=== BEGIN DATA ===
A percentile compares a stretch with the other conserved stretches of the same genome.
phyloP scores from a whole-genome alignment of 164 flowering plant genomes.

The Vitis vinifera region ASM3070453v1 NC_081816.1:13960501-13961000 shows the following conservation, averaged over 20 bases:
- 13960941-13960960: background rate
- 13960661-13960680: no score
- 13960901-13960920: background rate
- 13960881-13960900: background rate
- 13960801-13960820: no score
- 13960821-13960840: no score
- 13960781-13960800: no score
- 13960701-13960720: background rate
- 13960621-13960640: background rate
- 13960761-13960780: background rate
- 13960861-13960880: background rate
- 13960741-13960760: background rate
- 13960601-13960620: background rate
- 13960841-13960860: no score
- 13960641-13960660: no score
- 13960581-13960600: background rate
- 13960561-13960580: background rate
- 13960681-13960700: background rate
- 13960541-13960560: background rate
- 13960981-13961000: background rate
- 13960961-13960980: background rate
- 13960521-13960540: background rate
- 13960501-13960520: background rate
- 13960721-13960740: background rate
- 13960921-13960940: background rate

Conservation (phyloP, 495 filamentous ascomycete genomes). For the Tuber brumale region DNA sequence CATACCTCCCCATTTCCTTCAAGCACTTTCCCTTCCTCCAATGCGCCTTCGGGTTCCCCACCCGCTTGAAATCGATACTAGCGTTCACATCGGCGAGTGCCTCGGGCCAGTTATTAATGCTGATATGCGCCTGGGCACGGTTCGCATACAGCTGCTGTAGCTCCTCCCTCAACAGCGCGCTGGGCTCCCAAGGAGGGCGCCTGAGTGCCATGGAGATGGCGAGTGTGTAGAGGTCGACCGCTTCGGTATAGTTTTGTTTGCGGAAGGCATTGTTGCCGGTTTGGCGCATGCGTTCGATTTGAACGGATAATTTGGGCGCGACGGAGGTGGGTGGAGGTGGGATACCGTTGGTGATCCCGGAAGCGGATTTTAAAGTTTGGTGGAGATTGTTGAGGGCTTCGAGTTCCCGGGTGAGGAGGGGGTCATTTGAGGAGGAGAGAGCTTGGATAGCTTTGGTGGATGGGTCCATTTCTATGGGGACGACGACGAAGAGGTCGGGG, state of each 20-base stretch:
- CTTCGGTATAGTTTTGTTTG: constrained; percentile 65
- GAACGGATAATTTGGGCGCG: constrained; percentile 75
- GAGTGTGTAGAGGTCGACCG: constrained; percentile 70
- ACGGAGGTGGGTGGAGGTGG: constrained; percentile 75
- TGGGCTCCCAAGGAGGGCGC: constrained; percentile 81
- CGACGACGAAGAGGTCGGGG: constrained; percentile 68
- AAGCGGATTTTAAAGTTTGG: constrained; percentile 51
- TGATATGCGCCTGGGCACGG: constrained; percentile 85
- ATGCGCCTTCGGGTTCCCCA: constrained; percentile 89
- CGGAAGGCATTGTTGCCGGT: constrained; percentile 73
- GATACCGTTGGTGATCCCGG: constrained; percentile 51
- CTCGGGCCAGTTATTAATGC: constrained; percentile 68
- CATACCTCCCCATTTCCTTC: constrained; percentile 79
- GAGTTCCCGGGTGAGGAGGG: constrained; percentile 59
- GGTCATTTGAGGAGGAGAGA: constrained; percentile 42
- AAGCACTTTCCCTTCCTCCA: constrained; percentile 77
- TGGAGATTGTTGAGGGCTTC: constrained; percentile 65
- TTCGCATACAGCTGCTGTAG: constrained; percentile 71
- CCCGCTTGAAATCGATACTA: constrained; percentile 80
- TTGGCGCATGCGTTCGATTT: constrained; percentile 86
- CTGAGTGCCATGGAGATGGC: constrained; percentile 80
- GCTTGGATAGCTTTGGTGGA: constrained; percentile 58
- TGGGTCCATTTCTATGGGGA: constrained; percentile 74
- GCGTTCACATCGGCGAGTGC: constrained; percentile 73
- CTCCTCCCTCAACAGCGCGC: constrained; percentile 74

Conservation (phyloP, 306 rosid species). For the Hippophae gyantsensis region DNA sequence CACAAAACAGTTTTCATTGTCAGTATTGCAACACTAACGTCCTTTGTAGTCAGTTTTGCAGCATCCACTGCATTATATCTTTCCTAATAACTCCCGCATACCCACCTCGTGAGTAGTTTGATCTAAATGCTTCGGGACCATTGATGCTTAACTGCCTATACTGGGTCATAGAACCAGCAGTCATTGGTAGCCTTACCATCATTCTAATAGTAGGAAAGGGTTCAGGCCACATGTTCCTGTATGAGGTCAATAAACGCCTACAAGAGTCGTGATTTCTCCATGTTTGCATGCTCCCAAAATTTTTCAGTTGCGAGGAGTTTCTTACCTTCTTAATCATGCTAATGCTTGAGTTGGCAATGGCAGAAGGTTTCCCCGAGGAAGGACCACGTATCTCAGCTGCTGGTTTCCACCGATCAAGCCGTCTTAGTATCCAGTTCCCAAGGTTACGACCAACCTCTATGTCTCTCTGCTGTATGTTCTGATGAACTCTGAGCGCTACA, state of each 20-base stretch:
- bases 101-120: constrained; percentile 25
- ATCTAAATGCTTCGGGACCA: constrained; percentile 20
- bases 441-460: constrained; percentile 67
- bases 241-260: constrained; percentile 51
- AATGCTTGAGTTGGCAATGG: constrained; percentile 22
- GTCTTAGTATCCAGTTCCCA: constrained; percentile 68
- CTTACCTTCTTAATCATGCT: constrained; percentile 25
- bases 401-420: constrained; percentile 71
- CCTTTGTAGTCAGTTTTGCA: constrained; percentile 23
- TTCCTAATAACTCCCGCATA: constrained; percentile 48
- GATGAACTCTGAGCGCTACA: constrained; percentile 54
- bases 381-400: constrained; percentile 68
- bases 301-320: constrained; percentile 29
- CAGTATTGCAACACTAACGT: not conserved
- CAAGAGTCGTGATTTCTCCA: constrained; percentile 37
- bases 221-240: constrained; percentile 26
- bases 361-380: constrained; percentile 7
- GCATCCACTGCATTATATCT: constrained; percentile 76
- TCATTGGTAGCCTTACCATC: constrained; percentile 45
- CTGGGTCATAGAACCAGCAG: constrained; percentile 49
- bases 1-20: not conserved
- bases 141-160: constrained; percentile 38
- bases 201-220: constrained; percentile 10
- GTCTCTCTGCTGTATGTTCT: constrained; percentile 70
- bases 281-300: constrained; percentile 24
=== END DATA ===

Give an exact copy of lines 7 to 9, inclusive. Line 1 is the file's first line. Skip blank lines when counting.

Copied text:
- 13960881-13960900: background rate
- 13960801-13960820: no score
- 13960821-13960840: no score